Hunton Andrews Kurth's insurance protection team recently published a customer warning discussing a dispute over D&O coverage due to an exclusion of contractual liability.
The Eighth District Court held that a D&O liability insurer could not rely on ambiguous approvals as a basis. to deny coverage for claims from investors against the insured company and its CEO. Reverse Eastern District of Missouri, Court of Appeals in Verto Medical Solutions LLC, et al. v. Allied World Specialty Insurance Co. No. 19-3511 (8th cir.), The policy found ambiguous whether an exclusion of contractual liability had been erased by approval and thus the insurer must provide coverage for the underlying claims.
Allied World issued a D&O policy covering both Verto Medical Solutions, a headphone manufacturer and its CEO, Seth Burgett. The policy had an exclusion of contractual liability identified as exclusion "D." The policy also had two important statements:
- Note 1
- Note 13 sa “Exceptions A., B., C. and D … . deleted in its entirety and replaced "with a new list of exceptions marked" A "," B "and" C. "None of these replacements contained an exemption from contractual liability, and no one referred to the" new "exclusion" D. "
If your head is spinning, you are in good company with the panel of eighth circuit judges tasked with analyzing the policy in connection with a contractual dispute between Verto and a third party.
Verto and Burgett asked Allied World for compensation and defense coverage according to the policy. Allied World declined on both counts, and Verto and Burgett incurred more than $ 600,000 in attorneys' fees and expenses in the underlying suit before reaching a settlement. Verto and Burgett then filed a breach of contractual action against Allied World seeking compensation. The insurer moved to termination and claimed that the D&O policy excludes claims for contractual liability because note 11 – the approval that deleted and replaced the exclusion of contractual liability "D" – unequivocally excludes coverage. In response, Verto and Burgett argued that the policy was ambiguous on this point because statements 11 and 13 were alleged to replace an exclusion "D" without specifying which – original "D" or replacement "D." The district court agreed with Allied World's interpretation and dismissed Verto and Burgett's complaints. It argued that notes 11 and 13 together replaced the original exclusion of contractual liability and left the new excluded exclusion of liability from note 11 in place.
Decision and Analysis
On appeal, the Eighth Circle turned and ruled in favor of Verto and Burgett. The panel began its discussion with a statement that most coverage attorneys can agree on: "[l] Like many insurance policies, this one is complicated." The Court found that approval 13 injected "uncertainty" by deleting exclusion "D" without specifying which version – the original exclusion or the new exclusion introduced by approval 11 – was deleted. The court found the "possibility" that the endorsements deleted and replaced both the original exclusion "D" and the new "D" that replaced it, which would leave the policy without contractual liability exclusion at all. This would mean that the contractual exclusion of liability that Allied World invoked to deny coverage was completely removed from the policy. As Allied World's policy was reasonably open to two constructions, one followed by Allied World and another presented by the policyholder, the policy was ambiguous as to whether the exclusion of contractual liability remains in force. As such, the Missouri Act required the court to adopt the policyholders' reading in favor of coverage. The court instructed that Allied World could not claim that the insurance contained an exemption from contractual liability.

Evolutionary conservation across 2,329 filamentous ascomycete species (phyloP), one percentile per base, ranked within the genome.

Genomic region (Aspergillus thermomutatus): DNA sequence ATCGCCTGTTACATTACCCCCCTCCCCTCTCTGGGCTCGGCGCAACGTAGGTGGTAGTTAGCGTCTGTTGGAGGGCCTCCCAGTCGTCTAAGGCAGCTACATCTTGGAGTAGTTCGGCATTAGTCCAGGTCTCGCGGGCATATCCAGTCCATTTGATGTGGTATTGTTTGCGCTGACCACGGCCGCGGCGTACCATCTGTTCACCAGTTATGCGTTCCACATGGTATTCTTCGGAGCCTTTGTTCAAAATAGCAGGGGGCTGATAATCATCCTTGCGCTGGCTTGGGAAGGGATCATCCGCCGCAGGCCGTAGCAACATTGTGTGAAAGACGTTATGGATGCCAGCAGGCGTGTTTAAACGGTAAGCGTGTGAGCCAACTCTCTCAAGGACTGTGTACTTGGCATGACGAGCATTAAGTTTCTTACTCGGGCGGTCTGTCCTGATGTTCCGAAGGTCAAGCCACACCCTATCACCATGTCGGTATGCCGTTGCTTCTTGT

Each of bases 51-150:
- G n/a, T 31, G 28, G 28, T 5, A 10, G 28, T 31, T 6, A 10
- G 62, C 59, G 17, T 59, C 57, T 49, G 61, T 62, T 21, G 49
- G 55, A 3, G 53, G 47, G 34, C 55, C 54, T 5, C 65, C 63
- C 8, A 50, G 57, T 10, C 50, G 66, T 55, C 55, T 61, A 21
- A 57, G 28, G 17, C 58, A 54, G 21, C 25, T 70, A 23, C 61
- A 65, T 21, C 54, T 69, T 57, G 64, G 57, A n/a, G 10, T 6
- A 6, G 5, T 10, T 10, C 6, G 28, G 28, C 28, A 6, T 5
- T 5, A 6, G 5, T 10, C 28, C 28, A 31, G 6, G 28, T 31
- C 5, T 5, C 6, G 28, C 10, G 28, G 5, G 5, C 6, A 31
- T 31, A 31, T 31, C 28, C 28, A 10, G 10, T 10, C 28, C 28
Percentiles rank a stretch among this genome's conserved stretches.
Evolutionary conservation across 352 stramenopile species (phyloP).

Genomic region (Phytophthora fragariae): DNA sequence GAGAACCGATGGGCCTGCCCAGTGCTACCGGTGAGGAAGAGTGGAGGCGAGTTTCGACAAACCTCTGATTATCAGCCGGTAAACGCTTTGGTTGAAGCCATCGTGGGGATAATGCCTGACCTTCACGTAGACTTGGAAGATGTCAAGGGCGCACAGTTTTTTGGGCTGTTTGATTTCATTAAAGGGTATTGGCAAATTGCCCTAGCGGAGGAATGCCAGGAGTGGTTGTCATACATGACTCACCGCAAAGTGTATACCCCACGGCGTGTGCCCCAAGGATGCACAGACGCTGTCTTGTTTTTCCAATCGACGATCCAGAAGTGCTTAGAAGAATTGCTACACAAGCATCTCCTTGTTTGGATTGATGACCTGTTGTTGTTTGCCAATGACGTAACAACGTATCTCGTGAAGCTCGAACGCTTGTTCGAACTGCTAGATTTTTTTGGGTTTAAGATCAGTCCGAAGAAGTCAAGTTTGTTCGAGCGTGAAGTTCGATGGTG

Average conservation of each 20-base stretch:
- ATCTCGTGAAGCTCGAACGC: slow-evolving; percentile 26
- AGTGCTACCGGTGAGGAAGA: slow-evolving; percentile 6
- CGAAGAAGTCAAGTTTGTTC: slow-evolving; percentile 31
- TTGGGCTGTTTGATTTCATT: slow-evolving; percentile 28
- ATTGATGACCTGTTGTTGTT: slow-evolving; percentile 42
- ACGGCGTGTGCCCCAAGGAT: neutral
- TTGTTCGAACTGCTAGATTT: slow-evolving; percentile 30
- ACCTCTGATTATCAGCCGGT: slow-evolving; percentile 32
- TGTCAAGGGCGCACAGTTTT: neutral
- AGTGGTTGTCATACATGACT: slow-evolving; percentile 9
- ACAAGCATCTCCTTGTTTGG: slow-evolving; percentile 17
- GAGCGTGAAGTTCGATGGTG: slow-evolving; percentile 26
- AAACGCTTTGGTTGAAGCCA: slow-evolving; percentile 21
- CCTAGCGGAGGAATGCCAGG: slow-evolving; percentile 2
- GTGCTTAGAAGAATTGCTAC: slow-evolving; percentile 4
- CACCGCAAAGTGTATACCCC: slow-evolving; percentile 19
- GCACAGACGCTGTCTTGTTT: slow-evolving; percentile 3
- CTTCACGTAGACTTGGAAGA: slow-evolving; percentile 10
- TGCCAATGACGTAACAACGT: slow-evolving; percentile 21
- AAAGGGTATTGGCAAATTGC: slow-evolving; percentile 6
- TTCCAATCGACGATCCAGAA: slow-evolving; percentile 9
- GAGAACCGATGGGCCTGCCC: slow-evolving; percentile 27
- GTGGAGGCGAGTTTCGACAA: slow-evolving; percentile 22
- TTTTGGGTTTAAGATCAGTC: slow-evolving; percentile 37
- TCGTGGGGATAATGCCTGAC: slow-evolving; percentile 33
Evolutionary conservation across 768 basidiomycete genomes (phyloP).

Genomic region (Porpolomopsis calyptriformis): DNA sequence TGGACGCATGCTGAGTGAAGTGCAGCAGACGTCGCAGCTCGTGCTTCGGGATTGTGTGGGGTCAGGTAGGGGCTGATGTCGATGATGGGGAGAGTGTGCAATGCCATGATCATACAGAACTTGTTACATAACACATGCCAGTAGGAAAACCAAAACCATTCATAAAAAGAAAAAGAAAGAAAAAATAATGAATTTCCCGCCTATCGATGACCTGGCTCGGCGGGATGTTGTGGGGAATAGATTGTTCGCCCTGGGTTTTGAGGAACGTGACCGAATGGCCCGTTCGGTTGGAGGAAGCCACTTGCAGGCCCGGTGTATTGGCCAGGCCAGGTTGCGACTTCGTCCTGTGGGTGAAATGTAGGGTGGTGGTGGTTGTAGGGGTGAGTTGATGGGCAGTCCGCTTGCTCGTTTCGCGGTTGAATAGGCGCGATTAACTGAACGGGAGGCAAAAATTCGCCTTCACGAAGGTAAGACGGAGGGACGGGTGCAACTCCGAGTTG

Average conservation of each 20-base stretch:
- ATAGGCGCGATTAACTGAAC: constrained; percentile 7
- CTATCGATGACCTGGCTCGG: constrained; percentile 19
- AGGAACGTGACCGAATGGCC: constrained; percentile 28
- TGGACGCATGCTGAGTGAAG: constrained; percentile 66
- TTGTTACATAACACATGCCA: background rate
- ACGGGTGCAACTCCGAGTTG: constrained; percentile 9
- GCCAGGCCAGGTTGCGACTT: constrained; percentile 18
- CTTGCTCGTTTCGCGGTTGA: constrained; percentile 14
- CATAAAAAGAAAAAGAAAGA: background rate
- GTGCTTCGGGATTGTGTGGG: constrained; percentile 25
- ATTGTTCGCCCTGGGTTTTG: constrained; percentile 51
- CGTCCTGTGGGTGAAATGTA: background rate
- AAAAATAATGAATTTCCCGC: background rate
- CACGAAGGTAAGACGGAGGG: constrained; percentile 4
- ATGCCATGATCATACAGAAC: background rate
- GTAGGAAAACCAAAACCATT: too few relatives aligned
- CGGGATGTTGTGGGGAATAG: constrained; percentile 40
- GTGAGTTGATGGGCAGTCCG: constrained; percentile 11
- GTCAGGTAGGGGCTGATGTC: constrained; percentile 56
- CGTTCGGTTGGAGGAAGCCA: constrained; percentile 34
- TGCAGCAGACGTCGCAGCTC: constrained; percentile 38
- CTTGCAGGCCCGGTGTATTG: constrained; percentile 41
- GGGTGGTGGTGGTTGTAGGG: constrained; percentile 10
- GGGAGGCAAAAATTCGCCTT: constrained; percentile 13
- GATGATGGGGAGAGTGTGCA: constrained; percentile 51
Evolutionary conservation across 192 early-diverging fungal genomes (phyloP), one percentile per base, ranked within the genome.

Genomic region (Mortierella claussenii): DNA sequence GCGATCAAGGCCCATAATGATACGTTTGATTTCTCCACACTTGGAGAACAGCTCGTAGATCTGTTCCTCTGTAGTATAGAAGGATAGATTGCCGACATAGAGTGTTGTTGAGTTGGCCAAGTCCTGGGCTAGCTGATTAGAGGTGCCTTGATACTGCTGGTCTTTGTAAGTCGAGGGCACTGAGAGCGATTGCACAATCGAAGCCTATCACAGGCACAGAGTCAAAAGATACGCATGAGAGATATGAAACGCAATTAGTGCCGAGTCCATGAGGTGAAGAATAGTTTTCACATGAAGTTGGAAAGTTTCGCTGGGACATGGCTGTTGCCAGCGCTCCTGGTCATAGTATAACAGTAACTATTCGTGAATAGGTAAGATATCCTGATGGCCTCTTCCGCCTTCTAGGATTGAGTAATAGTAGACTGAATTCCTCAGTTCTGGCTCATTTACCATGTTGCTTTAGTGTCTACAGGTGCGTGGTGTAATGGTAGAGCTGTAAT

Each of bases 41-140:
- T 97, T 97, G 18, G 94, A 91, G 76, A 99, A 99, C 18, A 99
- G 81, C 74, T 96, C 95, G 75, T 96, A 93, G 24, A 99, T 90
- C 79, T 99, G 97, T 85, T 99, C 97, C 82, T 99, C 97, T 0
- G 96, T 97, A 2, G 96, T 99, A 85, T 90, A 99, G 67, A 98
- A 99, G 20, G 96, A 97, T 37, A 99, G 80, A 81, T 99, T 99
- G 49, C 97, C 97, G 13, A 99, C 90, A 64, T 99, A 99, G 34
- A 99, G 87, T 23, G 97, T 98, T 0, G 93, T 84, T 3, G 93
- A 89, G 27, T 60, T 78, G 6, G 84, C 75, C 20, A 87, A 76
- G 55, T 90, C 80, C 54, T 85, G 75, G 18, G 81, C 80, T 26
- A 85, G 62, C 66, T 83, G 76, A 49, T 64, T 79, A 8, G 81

The eighth circle correctly followed the insurance principles for black letters and kept the insurer highly proven that an exception unequivocally applies to a certain requirement and is not subject to any other reasonable interpretation. When the court faced a lack of clarity, the court also correctly resolved the ambiguity in favor of coverage and against the insurer who drafted the policy.
The combined effect of these principles on insurers is clear: if an approval is intended to erase one, it must be clear about it. Otherwise, the insurer may lose the advantage of the exclusive language in both the form of insurance and its approvals. In the case of policyholders, the decision Verto emphasizes the importance of carefully taking into account statements aimed at amending, amending or completely deleting important insurance contracts, definitions and exceptions. The policyholder should not assume that the insurer's interpretations are unavailable or, if the insurer's view is reasonable, that the insurer's interpretation is the only one . After all, as the eastern district of Pennsylvania aptly noted by analogy with Alice in Wonderland and Minotaur's Labyrinth to an insurance:
The over 100-page insurance policy in question can only be described as a maze of pages, paragraphs and statements. The terms of the insurance require the insured to fall into a rabbit hole and wander through a large thickness of proverb that makes even the most careful reader be mystified by the pages' labyrinths to be compiled and deciphered to determine if there is coverage on the other side.
Susan Spath Hegedus, Inc., v. Ace Fire Underwriters Ins. Co. No. 20-2832 (ED Pa. 7 May 2021) (denied an insurer's proposal to dismiss a COVID-19 corporate income claim).
The court gamely acknowledged, “the interpretation of this policy is not a task for the faint of heart. “In fact, both cases emphasize the importance of retaining experienced brokers and coverage advisors, not only once a claim arises but also in connection with any policy placement or renewal.